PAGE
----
We all know the stories of the inn, the inn keeper and the stable. People have been having fun with them, elaborating them and generally using their imaginations for centuries, certainly since the medieval mystery plays gave a starring comic role to the inn keeper. But the truth is that none of them is actually in the Biblical narrative – itself an imaginative tour de force – or at least the inn might be there, but probably not really.
The word sometimes translated as ‘inn’ is an interesting one. ‘katalumati’ in Greek comes from a verb that means to unyoke animals. When you’ve unyoked your animals, you’ve come to your journey’s end and hence perhaps to an inn; at any rate to a lodging place. The word is used in just one other place in the gospels – which perhaps suggests a connection between the two – in the instructions that Jesus gives to the disciples who are to prepare the room for the Last Supper. Jesus tells them to ask, ‘where is my katalumati – my guest room – where I may eat the Passover with my disciples.’ For the word more often refers to a guest room in a private house, rather than a more public dwelling. It seems unlikely that a little place like Bethlehem had an inn anyway. More plausibly Joseph’s gone home to his extended family, but for whatever reason they do not make him and his pregnant wife welcome – perhaps he was estranged, or just too long gone from Bethlehem to be recognised and given a bed on a crowded night.
So, if we take the narrative at face value – acknowledging of course that this story is about theology not history – Joseph goes home – but he’s not welcome and nor is Mary and the unborn infant. Perhaps indeed we could infer that he is not welcome precisely because he has stood by Mary when his family thought he should have ‘put her away quietly’ and not brought disgrace on the family name.
Theologically it seems that – even before he is born- Jesus is rejected; not made welcome. From the very first moment this puts Jesus in solidarity with the poor, the neglected and the unwanted. We tend to think of Jesus as surrounded by praise and adoration – angels, shepherds, wise ones and even the ox and the ass all kneeling at their feet. But at best most of these come a little later. At the moment of his birth, even in the sanitised Biblical account, Jesus is a little frail scrap of unwanted humanity, born perhaps like many refugee children in an open field under the stars, and laid to rest in a sheep’s feeding trough – as rough as it gets. Jesus’s birth was more like the birth of an infant on a rubbish tip than in even a family home.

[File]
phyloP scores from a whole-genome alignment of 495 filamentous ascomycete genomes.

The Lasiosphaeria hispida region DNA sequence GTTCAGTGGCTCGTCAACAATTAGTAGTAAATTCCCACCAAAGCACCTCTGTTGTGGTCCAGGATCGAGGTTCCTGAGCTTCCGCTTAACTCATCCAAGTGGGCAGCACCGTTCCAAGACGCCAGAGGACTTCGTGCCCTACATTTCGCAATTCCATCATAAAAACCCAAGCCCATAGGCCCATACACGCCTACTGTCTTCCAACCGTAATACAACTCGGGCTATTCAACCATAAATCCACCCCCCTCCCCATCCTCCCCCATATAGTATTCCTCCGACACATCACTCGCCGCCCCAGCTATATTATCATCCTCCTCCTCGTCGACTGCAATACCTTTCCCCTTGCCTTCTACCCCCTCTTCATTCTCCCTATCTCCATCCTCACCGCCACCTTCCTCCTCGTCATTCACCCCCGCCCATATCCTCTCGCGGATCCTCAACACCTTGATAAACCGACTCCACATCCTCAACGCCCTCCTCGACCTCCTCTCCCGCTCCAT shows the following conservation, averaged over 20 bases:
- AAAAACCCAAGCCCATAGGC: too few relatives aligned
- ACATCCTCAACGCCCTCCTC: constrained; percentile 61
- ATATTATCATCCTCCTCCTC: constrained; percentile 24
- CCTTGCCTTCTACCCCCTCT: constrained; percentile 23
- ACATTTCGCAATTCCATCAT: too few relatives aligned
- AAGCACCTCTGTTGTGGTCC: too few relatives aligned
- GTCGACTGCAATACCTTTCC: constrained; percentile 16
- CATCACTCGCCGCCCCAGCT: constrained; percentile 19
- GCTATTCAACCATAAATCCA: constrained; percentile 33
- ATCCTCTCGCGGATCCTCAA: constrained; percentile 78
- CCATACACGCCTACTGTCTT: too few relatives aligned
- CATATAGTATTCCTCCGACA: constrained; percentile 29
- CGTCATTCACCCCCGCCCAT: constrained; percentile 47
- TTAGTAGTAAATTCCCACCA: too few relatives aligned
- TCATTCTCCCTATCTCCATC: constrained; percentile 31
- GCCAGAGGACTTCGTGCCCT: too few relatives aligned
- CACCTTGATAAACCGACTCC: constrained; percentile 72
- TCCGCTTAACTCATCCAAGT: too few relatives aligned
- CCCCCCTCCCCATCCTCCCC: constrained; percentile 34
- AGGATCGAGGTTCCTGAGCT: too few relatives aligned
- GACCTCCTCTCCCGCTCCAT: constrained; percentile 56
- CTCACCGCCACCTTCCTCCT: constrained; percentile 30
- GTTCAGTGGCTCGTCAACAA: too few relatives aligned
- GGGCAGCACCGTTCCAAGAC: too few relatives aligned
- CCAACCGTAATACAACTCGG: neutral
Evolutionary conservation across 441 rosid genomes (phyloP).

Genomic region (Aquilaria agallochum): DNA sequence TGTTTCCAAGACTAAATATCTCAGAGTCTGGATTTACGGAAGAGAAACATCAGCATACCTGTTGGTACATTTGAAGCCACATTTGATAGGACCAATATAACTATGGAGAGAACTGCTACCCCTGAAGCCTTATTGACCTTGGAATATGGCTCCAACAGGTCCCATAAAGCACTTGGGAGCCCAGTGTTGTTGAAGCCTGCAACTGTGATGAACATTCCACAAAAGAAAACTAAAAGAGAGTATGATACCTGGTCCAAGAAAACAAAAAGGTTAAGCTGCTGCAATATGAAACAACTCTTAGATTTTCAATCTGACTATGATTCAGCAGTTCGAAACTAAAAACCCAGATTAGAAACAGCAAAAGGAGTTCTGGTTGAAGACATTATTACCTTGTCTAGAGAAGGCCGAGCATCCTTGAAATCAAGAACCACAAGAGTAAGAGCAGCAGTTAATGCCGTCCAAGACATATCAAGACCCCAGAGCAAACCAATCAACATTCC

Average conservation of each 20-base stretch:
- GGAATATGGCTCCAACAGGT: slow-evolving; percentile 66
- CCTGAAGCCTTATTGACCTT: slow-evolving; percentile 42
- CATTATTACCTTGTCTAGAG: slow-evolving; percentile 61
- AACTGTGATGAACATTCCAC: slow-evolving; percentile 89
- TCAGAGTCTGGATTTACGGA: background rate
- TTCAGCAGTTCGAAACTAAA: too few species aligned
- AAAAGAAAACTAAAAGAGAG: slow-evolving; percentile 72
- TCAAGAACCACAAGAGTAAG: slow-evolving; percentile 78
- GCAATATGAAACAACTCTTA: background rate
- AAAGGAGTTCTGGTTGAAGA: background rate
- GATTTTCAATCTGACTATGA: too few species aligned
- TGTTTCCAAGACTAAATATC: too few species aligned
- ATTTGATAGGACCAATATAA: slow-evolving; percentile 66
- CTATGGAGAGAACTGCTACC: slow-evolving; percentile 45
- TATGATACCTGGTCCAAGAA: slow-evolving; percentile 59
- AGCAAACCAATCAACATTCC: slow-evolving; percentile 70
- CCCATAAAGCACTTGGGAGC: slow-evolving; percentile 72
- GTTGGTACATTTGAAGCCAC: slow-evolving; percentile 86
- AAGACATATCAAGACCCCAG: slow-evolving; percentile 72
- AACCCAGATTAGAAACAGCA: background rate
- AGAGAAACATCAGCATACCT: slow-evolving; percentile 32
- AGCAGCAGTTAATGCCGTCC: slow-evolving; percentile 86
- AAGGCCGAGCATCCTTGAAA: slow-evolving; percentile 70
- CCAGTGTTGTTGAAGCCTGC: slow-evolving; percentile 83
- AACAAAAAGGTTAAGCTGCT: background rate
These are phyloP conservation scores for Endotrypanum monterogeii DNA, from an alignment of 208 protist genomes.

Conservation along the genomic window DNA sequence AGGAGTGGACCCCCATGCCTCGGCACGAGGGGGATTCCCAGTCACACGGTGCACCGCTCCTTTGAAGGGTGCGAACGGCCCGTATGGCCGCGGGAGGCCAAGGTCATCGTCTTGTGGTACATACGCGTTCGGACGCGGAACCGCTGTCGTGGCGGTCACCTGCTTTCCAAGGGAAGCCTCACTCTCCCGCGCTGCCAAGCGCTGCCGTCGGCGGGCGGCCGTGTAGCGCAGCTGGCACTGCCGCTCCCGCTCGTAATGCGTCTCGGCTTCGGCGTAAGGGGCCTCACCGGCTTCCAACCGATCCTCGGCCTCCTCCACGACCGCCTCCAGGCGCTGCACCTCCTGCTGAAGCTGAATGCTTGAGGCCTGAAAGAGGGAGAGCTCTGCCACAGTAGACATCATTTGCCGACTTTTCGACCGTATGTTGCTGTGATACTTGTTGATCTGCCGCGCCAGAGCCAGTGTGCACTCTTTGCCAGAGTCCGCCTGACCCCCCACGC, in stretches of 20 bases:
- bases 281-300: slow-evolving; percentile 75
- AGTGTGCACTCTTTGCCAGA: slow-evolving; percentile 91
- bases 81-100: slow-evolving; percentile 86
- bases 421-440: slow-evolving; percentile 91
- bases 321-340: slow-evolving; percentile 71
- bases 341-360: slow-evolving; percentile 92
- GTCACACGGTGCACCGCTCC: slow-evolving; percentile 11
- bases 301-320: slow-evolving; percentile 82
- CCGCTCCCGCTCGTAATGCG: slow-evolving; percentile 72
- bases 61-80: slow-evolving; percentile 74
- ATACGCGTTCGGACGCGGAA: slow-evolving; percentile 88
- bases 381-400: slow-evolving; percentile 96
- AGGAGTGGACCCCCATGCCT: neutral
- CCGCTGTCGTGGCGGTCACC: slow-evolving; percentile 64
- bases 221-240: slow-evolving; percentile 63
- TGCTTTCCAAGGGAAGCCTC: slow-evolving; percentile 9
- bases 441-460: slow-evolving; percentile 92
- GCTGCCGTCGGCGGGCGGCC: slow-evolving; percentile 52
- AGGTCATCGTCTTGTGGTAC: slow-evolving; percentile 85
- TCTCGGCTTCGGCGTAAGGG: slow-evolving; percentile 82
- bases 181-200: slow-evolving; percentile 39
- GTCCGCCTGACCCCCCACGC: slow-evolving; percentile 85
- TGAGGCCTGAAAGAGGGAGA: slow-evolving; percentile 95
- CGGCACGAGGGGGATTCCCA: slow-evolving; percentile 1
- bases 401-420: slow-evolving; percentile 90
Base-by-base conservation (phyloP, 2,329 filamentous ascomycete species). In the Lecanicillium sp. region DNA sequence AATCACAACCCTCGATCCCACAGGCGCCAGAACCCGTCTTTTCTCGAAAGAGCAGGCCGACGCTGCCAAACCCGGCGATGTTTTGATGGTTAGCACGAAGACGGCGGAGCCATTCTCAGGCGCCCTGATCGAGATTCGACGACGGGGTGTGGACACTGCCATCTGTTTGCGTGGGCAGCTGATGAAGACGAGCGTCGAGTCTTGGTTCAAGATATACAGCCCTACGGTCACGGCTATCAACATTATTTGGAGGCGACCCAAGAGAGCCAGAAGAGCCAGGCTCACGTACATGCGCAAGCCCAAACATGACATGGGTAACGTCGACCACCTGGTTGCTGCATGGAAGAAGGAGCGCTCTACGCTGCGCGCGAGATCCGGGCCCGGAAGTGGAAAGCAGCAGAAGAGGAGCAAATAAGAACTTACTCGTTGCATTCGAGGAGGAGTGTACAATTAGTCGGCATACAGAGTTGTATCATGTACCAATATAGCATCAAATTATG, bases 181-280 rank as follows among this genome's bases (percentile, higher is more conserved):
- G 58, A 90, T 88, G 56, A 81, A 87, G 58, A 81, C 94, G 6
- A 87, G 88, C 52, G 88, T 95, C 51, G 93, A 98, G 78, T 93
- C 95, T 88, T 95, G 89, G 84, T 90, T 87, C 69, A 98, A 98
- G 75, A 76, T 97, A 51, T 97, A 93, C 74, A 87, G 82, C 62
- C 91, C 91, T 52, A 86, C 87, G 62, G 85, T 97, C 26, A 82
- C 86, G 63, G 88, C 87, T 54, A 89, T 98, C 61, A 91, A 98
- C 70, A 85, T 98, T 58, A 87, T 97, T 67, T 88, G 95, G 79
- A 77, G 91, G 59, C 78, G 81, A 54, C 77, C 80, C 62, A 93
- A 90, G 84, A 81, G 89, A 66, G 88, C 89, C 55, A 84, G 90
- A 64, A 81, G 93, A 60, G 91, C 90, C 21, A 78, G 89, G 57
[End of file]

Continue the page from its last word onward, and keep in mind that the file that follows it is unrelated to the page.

And that’s the miracle. That the Christian story conceives that the maker of the stars and sea (or however you want to describe God), that the greatest we can imagine (and imagination is vital) becomes the least we can imagine for our sake – and this gives hope to the hopeless.
what about the manger?
There simply is no stable in the text. It has been inferred – where do you find a ‘manger’? In a ‘stable’ – or in that part of the house where animals sleep. And it is possible that Mary and Joseph had that degree of shelter. A very early tradition holds that Jesus was born in a cave – a cave indeed owned by some shepherds, themselves considered unclean, the lowest of the low and forbidden entry to the temple. We might want to think about who we exclude from our temples. Some variant manuscripts of Luke’s gospel read that the shepherds will find the child lying not in ‘a manger’, but in ‘the manger’ – suggesting that this is the shepherds’ own manger, and they know where to find it. Certainly, they need no star to guide them to the right spot. We will never know the truth, so over laid is the story with theological import and generations of tradition. What matters is to realise that the supposed ‘inn’, the stable and the inn keeper are all imaginary, though legitimate meditations on the text. The one thing that Luke wants us to hear is that Mary lays her child in a manger.